Category Archives: Italian Holiday

Remembering Bologna

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Porcini …

… enough said!

Well, when you see the picture of the “thing” that my friend Simone brought over yesterday afternoon, an exclamation is in order! He had a paper bag in his hand. He said it was a gift from his mother. Nothing I knew about mushroom prepared me for the sight.

Here it is in a pic taken earlier by Pia:

Porcini

Later that night we prepared the huge mushroom to Simone’s mother’s recipe (thanks!) with some garlic, olive oil, salt and a squeeze of lemon, oh and a steak! DELICIOUS!

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Step into my office

Anyone who’s ever worked from home will tell you it’s hard to stay focused with too many distractions all around. Having no children, the only distractions at home for me would be the cat. But we have both learned to respect each other’s space and daily habits, so there’s no problem for me there.

Now, I thought this would change once we came to Italy. I had a goal to work in public places at least once a week since we came here. I have managed to do that a couple of times so far.

The key was being well prepared. I have a couple of extra batteries for the netbook I use (Acer Aspire One). The larger one (12cell chinese made) will stay up for about 7 hours without wifi. With the UMTS/broadband USB key however, I found it will stay up for about 4 hours. The other batteries keep me up for the rest of my 8 hours work day, so I’m covered there.

The other thing to look for is a good place to sit and be comfortable while trying to concentrate on troubleshooting server problems 🙂
I tried doing that at the pitti palace gardens (boboli gardens) last month, but it was too hot to bare. I had to go find another place to work as mosquitoes and other annoying things were eating me up in the heat. The solution then was a nice busy restaurant with good air-conditioning and friendly staff.

The best time I had so far working in public places was at the Piazza della Signoria. The main attraction for tourists in Florence. It’s where you find the free open-air meuseum, the Palazo Vecchio (with the fake David up front) and right around the corner from the Uffizi Gallery.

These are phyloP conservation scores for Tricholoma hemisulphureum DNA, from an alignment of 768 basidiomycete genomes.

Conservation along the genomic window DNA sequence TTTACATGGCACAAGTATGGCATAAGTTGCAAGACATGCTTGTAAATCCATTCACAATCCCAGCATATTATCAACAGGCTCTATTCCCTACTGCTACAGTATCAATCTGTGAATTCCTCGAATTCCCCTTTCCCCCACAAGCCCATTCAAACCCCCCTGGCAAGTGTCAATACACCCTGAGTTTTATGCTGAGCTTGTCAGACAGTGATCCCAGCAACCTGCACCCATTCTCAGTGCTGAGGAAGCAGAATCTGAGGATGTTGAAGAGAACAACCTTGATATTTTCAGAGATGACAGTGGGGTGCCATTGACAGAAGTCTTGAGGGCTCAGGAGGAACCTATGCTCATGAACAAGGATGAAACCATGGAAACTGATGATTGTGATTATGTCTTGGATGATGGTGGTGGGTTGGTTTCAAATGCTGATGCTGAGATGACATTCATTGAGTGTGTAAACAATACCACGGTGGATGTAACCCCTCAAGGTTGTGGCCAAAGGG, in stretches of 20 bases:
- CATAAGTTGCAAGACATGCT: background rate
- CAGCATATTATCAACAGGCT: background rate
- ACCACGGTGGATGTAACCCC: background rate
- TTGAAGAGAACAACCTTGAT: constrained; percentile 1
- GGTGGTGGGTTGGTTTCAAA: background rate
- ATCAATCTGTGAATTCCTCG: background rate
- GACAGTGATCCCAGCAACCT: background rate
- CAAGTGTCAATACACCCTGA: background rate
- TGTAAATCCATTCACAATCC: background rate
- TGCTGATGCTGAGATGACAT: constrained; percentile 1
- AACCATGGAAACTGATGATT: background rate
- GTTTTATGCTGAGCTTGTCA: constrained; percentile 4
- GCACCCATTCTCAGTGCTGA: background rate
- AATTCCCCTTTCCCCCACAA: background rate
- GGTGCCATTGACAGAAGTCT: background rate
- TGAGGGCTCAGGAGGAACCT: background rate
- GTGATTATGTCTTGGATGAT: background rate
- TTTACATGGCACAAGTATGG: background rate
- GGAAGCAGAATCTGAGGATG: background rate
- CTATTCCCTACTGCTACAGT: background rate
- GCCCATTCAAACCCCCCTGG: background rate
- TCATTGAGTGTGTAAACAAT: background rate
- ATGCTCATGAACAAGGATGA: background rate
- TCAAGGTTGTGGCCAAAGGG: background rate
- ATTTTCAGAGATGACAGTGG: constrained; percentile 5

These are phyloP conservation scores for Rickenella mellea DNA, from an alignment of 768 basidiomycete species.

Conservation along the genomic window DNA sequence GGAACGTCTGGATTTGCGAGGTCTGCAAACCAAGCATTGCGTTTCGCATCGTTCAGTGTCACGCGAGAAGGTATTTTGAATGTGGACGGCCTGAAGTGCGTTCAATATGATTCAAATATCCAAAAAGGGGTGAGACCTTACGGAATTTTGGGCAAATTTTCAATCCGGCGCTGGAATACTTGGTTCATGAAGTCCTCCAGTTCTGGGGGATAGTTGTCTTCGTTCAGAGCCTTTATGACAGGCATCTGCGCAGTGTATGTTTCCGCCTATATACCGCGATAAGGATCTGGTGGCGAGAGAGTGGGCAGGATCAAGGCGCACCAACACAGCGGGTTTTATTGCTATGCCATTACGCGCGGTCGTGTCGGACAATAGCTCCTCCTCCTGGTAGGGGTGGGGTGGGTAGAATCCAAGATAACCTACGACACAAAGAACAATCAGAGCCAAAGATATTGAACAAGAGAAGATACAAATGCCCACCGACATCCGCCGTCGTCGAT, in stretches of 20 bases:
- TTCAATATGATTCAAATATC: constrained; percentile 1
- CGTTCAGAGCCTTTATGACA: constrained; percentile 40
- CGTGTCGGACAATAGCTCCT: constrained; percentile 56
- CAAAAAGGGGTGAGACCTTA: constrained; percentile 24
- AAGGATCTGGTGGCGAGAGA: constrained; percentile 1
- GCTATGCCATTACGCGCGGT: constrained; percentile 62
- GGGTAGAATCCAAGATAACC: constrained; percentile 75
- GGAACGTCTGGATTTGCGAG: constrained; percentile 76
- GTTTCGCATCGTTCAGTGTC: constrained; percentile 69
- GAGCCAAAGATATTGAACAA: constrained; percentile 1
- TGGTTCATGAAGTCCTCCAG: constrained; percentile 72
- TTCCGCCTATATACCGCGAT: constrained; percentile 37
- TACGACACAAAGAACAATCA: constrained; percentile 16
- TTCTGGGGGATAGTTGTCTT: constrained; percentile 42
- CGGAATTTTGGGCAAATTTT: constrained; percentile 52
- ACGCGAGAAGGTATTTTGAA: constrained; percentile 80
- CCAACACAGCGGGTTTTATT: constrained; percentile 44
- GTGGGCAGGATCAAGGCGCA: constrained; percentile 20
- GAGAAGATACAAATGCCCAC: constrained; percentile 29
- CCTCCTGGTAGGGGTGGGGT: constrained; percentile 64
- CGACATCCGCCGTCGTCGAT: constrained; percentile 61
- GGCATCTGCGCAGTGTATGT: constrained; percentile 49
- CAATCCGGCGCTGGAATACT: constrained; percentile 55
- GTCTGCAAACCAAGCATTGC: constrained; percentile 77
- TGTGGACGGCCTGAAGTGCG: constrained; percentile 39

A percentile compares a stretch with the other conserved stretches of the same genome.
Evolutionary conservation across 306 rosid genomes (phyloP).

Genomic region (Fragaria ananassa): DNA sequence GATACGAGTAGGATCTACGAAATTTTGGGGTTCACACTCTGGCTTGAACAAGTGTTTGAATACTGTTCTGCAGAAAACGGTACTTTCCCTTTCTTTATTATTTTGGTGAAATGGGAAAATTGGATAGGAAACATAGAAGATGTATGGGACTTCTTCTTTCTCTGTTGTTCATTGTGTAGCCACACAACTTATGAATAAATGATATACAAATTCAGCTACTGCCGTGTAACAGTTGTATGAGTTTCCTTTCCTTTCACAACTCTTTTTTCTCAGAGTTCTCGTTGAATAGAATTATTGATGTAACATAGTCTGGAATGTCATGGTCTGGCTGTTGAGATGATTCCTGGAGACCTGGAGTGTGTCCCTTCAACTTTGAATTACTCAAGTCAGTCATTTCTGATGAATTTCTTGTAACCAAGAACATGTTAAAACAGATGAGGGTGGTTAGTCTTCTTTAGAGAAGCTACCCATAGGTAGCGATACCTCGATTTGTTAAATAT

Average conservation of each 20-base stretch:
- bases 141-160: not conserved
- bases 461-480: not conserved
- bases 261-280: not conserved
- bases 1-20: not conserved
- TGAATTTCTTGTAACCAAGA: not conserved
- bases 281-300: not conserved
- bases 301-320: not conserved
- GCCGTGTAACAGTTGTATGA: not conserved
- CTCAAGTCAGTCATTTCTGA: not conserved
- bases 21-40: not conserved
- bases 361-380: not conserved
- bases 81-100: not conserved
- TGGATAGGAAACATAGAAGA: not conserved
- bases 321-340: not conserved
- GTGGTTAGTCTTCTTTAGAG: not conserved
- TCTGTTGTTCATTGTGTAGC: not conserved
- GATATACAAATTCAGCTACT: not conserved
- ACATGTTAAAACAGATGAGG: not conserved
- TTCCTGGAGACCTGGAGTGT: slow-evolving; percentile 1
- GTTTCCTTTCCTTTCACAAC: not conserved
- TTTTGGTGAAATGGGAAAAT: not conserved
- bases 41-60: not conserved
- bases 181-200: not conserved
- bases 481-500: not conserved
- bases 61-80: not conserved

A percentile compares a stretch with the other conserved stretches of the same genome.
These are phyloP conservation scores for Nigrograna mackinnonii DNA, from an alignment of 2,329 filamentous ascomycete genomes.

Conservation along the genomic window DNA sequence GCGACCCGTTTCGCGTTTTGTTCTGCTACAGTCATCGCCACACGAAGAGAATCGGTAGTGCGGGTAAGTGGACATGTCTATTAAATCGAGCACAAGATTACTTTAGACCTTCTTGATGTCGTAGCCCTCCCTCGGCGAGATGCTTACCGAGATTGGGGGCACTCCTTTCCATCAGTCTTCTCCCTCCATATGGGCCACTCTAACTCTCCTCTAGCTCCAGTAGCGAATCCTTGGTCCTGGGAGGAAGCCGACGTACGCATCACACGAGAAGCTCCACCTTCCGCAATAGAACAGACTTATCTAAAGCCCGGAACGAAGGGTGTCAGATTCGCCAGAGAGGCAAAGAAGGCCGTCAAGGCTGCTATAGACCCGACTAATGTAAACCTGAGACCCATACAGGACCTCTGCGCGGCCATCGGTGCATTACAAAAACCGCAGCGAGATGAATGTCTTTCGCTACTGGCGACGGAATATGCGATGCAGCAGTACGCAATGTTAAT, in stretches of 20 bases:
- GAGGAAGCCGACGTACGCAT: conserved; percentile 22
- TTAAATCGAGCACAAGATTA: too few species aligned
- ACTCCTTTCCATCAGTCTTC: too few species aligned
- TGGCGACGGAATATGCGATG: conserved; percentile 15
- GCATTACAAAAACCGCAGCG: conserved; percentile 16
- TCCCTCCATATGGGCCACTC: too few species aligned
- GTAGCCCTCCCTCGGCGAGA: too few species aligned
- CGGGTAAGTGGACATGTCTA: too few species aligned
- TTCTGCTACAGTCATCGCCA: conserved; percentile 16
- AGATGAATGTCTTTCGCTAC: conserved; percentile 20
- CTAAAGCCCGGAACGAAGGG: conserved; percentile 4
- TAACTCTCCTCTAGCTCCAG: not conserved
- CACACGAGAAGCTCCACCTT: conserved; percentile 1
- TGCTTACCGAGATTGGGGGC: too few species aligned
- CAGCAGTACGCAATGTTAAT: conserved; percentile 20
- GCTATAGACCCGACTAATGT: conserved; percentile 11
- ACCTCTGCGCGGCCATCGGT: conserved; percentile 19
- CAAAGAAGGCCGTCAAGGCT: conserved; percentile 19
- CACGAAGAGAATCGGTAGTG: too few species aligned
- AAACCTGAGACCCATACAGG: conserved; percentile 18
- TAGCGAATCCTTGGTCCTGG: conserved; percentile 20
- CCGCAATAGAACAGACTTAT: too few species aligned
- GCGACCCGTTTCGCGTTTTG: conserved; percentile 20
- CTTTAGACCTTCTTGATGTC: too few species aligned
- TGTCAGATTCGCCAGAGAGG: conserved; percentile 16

I found a nice spot under one of the historical statues (not the one with the warrior holding high the severed head of an ennemy). There was a street musician playing guitar (same tunes over and over). And there was a nice cool breeze all day. I completely phased out of my surroundings as I started to work, up until the time when Pia came back from her self-made tour at the Bargello.

I hope I can do that again sometime. Maybe with the nicer weather I could find other interesting places to work at. It’s so nice to work from home, but troubleshooting Linux server issues at a museum is a dream come true!

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Galleria degli Uffizi

“Galleria degli Uffizi” or The Uffizi Gallery, is one of the oldest and most famous art museums of the Western world. It is housed in the Palazzo degli Uffizi, a beautiful palace in Florence, Italy.

Today, I was very excited about visiting the Uffizi Gallery! It was a dream coming true.
For an art lover, seeing the works of the Grand Masters (Michelangelo, Da Vinci, Caravaggio, Donatello…) is actually a big deal. And I have to thank my husband for that :)

We went in the afternoon, not worrying about the long lines in front of the museum, because of our membership in “The Amici Degli Uffizi”. We went to gate number 2, a nice lady handed us our tickets and directed us to the entry.
I was a bit mad because it was forbidden to take photos, and despite that, many couples were taking out their small point & shoot digital cameras and snapping shots secretly. I couldn’t do the same with my 0.703 Kilograms Nikon D90!

We wandered around the rooms and corridors of the Uffizi, amazed by it’s grandeur and beauty, the ceiling frescoes and the large collection of roman sculptures and paintings.

The original post and the pictures an be found on blog.scrum2.us

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Good Food

One can eat good food no matter where one lives (in areas where food is available anyway!) So I won’t say the Lebanese eat better than the Italians or vice-versa. Pia and I were mostly eating all Italian in Lebanon and we’re now mostly eating Lebanese in Firenze. Don’t ask me why! 🙂

I like to learn more about how people eat, and what they love to eat in a certain place. In Italy, it seems every area has its own food heritage. Tuscany is known for the great wines and meat-stuff they make. But for some reason we haven’t been able to enjoy this type of food much since we got here.